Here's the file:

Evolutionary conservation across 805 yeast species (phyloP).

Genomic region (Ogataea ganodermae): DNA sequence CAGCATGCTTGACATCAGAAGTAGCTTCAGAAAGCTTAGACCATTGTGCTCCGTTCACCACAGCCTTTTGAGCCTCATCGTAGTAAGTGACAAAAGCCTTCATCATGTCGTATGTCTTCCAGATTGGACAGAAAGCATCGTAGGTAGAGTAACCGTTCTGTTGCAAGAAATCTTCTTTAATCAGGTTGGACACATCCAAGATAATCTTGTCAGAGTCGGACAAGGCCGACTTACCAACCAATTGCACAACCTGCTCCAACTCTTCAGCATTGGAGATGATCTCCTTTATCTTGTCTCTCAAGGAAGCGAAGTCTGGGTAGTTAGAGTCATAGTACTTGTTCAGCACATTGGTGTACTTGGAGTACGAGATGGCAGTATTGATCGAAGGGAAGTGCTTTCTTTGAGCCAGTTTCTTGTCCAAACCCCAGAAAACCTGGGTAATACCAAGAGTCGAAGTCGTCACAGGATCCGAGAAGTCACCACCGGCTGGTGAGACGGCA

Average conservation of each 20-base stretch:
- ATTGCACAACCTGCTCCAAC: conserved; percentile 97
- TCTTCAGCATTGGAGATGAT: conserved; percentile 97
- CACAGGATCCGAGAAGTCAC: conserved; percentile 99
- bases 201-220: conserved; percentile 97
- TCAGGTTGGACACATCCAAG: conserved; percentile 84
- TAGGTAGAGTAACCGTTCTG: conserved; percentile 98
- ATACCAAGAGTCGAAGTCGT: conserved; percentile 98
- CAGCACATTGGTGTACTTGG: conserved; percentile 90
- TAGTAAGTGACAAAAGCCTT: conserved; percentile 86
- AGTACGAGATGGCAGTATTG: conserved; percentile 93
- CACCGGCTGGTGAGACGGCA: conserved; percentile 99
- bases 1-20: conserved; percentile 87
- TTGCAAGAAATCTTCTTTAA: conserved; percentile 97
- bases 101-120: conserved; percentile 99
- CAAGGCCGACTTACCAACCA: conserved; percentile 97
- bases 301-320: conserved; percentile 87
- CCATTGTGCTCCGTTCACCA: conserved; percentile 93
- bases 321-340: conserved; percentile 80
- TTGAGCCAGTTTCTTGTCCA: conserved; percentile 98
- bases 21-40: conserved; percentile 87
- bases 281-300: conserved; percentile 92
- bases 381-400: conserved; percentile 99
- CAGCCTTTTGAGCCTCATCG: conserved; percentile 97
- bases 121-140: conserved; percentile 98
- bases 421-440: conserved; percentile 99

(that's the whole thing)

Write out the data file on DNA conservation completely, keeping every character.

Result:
Evolutionary conservation across 805 yeast species (phyloP).

Genomic region (Ogataea ganodermae): DNA sequence CAGCATGCTTGACATCAGAAGTAGCTTCAGAAAGCTTAGACCATTGTGCTCCGTTCACCACAGCCTTTTGAGCCTCATCGTAGTAAGTGACAAAAGCCTTCATCATGTCGTATGTCTTCCAGATTGGACAGAAAGCATCGTAGGTAGAGTAACCGTTCTGTTGCAAGAAATCTTCTTTAATCAGGTTGGACACATCCAAGATAATCTTGTCAGAGTCGGACAAGGCCGACTTACCAACCAATTGCACAACCTGCTCCAACTCTTCAGCATTGGAGATGATCTCCTTTATCTTGTCTCTCAAGGAAGCGAAGTCTGGGTAGTTAGAGTCATAGTACTTGTTCAGCACATTGGTGTACTTGGAGTACGAGATGGCAGTATTGATCGAAGGGAAGTGCTTTCTTTGAGCCAGTTTCTTGTCCAAACCCCAGAAAACCTGGGTAATACCAAGAGTCGAAGTCGTCACAGGATCCGAGAAGTCACCACCGGCTGGTGAGACGGCA

Average conservation of each 20-base stretch:
- ATTGCACAACCTGCTCCAAC: conserved; percentile 97
- TCTTCAGCATTGGAGATGAT: conserved; percentile 97
- CACAGGATCCGAGAAGTCAC: conserved; percentile 99
- bases 201-220: conserved; percentile 97
- TCAGGTTGGACACATCCAAG: conserved; percentile 84
- TAGGTAGAGTAACCGTTCTG: conserved; percentile 98
- ATACCAAGAGTCGAAGTCGT: conserved; percentile 98
- CAGCACATTGGTGTACTTGG: conserved; percentile 90
- TAGTAAGTGACAAAAGCCTT: conserved; percentile 86
- AGTACGAGATGGCAGTATTG: conserved; percentile 93
- CACCGGCTGGTGAGACGGCA: conserved; percentile 99
- bases 1-20: conserved; percentile 87
- TTGCAAGAAATCTTCTTTAA: conserved; percentile 97
- bases 101-120: conserved; percentile 99
- CAAGGCCGACTTACCAACCA: conserved; percentile 97
- bases 301-320: conserved; percentile 87
- CCATTGTGCTCCGTTCACCA: conserved; percentile 93
- bases 321-340: conserved; percentile 80
- TTGAGCCAGTTTCTTGTCCA: conserved; percentile 98
- bases 21-40: conserved; percentile 87
- bases 281-300: conserved; percentile 92
- bases 381-400: conserved; percentile 99
- CAGCCTTTTGAGCCTCATCG: conserved; percentile 97
- bases 121-140: conserved; percentile 98
- bases 421-440: conserved; percentile 99